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Spectators get up close view of Civil War Battlefield

Historic Society Holds 20th River Of Time

Riverfront Steps Back In Time As Hundreds Participate In Encampment

September 27, 2009       2 Comments
By: Stephen Kent

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Twenty one years ago Bay City Commissioner Tom Lock suggested the idea of holding a reenactment in Bay City, said Dan Chapman in the opening article of the River of Time Gazette. A group met upstairs in City Hall and hashed out the plan that became the annual River of Time on Bay City's River Front.

The idea took hold and became a premier event for reenactors from all across the state and farther. Where the typical reenactment covers a specific time period, the Bay City event covers the entire history of the state from Native American days to Colonial times, the Civil War and now WWII.

This 20th anniversary of the River of Time suffered from overcast skies and a slight drizzle on Saturday, but the sun was out and things couldn't have been better on Sunday. The grounds were alive with spectators and reenactors alike for a grand wrap up to a great weekend.

The River of Time is designed as an educational experience. Well over 1,000 school children came on Friday for their own tour. Re-enactors discussed the times they represented and demonstrated the way of life.

The entire event is free of charge to the public. But that doesn't mean there's not a cost. The committee from the Bay County Historical Society works hard to raise the funds necessary to make this event happen. Sale of souvenir news papers, and other items help, but the real source of funds is cash donations from visitors at the gate.

Citizens of Bay County should be very proud of this great event and all the hard work of the Bay County Historical Society and the River of Time Committee. On behalf of everyone, sends out a big THANKS to all the volunteers!

(To become a member of the Bay County Historical Society, call the Museum office at (989) 893-5733)

One of the better ways to tour the encampment.
Blacksmiths make all kinds of iron camp ware to sell to both spectators and to reenactors
Valiant Jones of the Mormon Battalion cuts one of the many pies he just took out of his rows of dutch ovens by the fire. The Mormon Battalion formed in 1845 to fight in the US/Mexican War. They are said to have made the longest overland military march in history. They helped establish San Diego and San Francisco, built the flour mill where California gold was discovered and blazed the trail over the Sierra Nevada Mountains used in the 1849 Gold Rush.
Young people joined in many games from various time periods.
The women of the 42nd Royal Highland Regiment (1756-1763) prepare the noon meal on Sunday.
Drum Major's baton from the Tittabawassee Valley Fife & Drum Corps who re-enact the Continental Marines of 1775-1783.
Tittabawassee Valley Fife & Drum Corps drummers practice cadences to the delight of the crowd.
The ever popular Elliot McFralane talks to a group of Scouts about the ways of battle during his period. His "Mcfralane's Company Recruitment Station" entices raw recruits with slogans like "Meet death with steel and mirth" and "No quarter given none asked".
The Native American timeline anchors the south end of the encampment.
The Sanford Voyager Brigade represent the Great Lakes Fur Trade Era of 1670 to 1870 when the fur trading companies like the Hudson Bay Company hired French Canadians to transport furs and trade goods from the inland trading posts in Western Canada and the US to the East Coast cities. These hardy souls use canoes ranging in size from 28 to 40 feet. With crews of 6 to 8 men they could carry 5,000 pounds of freight along with the men and their provisions.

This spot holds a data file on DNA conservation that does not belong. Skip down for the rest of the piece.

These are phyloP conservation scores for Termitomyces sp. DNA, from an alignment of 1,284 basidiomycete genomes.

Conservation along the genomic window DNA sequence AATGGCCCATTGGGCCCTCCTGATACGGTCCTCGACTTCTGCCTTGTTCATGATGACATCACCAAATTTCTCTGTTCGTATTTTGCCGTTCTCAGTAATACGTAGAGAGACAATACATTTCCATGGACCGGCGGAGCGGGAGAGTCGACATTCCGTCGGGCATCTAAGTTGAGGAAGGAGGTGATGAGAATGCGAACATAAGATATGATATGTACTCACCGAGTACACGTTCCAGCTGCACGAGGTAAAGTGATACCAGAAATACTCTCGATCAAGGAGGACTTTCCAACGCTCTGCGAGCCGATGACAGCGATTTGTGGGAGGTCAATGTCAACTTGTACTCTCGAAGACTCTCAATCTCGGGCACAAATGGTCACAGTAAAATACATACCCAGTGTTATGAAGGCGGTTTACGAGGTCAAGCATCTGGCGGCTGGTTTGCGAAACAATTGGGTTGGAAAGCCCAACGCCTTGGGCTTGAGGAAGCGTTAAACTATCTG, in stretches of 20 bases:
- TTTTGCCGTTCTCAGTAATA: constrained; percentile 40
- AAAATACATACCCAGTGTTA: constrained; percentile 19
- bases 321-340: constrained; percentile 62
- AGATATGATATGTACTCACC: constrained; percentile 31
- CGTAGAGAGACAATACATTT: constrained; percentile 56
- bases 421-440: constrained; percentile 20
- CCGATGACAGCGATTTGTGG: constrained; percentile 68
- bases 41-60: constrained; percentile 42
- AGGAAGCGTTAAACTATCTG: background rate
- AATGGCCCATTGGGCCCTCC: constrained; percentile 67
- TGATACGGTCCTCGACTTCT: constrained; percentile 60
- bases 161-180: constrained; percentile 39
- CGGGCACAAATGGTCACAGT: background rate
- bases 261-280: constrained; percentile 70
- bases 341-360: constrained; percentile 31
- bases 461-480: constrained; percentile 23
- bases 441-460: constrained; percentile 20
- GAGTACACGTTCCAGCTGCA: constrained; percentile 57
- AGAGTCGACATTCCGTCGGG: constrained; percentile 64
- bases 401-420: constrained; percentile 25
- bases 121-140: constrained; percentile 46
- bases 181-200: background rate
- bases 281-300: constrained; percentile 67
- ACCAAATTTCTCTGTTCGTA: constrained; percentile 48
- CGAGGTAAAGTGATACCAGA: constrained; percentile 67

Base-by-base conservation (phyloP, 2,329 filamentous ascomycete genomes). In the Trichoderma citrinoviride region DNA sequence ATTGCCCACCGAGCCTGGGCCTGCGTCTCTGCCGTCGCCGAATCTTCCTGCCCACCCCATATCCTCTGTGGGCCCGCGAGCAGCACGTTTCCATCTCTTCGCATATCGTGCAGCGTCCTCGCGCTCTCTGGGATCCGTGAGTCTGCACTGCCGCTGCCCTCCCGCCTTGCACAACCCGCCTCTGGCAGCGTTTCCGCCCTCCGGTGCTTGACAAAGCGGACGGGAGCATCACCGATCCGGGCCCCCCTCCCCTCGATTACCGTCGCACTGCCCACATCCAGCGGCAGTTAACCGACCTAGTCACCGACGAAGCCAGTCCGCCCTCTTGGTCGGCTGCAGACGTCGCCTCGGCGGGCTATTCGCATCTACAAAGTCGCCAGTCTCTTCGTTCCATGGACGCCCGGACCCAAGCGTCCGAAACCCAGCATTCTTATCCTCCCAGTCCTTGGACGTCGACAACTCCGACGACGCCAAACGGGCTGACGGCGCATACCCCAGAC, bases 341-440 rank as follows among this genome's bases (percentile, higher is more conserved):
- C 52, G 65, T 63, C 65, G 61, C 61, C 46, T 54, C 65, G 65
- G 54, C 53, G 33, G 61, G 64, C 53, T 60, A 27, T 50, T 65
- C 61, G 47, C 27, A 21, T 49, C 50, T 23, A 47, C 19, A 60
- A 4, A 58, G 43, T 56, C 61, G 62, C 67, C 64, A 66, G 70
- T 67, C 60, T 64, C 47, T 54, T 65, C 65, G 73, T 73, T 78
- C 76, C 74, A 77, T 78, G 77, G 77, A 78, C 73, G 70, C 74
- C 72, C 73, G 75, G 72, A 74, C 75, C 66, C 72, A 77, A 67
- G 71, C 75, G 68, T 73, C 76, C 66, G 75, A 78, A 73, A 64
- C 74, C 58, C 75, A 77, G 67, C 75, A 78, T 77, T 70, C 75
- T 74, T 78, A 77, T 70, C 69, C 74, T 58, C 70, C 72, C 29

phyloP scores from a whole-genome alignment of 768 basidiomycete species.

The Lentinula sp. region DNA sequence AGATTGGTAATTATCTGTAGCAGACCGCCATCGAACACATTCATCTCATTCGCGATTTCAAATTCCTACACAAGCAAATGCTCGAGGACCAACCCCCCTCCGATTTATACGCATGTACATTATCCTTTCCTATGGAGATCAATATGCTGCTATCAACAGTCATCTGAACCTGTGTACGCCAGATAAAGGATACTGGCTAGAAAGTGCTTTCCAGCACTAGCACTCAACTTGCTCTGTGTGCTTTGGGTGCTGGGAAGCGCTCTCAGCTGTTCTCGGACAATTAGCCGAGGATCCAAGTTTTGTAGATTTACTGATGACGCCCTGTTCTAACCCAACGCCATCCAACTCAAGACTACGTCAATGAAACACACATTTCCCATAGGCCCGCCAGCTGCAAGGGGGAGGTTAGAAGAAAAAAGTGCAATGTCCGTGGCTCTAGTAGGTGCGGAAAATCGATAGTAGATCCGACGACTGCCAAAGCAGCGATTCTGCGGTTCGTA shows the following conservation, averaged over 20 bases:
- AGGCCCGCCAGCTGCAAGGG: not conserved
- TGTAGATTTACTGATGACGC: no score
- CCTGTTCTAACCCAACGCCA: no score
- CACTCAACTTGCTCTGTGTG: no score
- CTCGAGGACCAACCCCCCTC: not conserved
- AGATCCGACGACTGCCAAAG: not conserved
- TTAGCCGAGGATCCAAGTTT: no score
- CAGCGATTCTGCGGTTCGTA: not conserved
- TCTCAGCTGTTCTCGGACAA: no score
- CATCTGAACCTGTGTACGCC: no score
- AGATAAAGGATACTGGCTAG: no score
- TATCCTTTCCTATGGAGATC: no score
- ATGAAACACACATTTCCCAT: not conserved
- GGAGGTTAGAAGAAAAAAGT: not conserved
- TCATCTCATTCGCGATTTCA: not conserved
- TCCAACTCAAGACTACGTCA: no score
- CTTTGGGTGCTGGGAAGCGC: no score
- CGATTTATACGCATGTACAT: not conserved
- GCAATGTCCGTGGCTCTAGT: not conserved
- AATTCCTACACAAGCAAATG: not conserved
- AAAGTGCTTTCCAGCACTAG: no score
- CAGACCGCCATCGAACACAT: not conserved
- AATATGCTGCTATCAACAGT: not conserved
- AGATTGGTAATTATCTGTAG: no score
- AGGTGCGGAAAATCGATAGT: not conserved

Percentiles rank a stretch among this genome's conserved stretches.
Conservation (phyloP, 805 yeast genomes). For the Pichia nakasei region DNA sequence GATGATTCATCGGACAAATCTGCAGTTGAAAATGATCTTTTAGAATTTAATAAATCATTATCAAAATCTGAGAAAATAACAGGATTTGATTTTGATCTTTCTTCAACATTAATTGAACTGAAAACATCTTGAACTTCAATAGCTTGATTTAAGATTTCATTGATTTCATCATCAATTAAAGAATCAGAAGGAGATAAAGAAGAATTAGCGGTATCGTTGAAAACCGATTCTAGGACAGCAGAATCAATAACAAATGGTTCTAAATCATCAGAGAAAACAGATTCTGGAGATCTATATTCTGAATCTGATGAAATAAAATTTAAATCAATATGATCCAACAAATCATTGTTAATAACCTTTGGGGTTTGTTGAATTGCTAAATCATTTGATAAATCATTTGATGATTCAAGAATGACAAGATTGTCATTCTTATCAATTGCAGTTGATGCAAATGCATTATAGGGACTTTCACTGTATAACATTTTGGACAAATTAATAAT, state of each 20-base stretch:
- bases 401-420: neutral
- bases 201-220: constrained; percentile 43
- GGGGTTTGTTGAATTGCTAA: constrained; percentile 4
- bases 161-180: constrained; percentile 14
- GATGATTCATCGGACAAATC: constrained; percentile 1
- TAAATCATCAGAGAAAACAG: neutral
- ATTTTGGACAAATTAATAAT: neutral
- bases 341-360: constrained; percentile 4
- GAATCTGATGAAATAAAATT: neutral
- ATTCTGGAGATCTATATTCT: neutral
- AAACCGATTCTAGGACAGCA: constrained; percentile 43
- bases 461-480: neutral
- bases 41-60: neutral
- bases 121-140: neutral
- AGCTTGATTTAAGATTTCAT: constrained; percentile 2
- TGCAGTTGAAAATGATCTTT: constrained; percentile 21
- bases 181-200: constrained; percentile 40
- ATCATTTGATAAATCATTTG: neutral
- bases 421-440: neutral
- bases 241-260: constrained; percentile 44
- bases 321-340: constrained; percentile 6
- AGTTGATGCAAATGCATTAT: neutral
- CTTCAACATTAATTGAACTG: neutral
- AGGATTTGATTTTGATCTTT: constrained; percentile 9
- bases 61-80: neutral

Tanya Prieur and one year old Fae represented Native Americans and demonstrated the pelts and furs of animals traded in 1700 and 1800's.
Some of the many furs and pelts on display at various camps. The exhibit also showed the typical fur trapper and trader's camp, along with the tools of the trade.
Flags of the 16th Michigan Regiment Infantry at the Michigan Living History Education Association's camp.
Mary Ann Singleton of Detroit tells Central High's Adrianna Mysliwski about the history of the Underground Railroad. Mary Ann also talked about the importance of learning your family history. As families scatter in our mobile society that history is gradually lost. She said "It's easy to start. Write down your name, your brothers and sisters and your parents. Then add your grandparents and work back. Keep track and pass the information down."
The River of Time is a photographer's delight.
Kids get a ride in a WW II jeep, one of the few motor vehicles allowed to drive in the encampment. Other vehicles including the Vietnam war Uncle Meat gun truck were on display at the North end of the encampment.
Soldiers of two great wars discuss what life was like in those days. has covered the River of Time since 2003.
Take any of these links for prior year coverage:

2018.a, 2018.b
2017.a, 2017.b, 2017.c,
2015, 2014, 2013,
2012, 2011, 2010, 2009,
2008, 2008, 2008, 2008,
2007, 2007,
2006, 2006,
2005, 2005, 2005,
2004, 2003,

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"The BUZZ" - Read Feedback From Readers!

michkreger Says:       On December 27, 2016 at 08:07 PM
Hello, My relative "John Trarop (1833-1894)" served in the civil war under the 16th regiment, MI inf, Union A (M545 R0043), and i can't seem to find anything about him. Would your association have any info on soldiers?

Thank you!
` michelle kreger of nc
Agree? or Disagree?

Stephen Kent

Steve Kent and his family have lived in Bay City for 40 years. He is VP of Technical Services at MMCC which produces MyBayCity.Com. Kent is active in many Bay City civic organizations.

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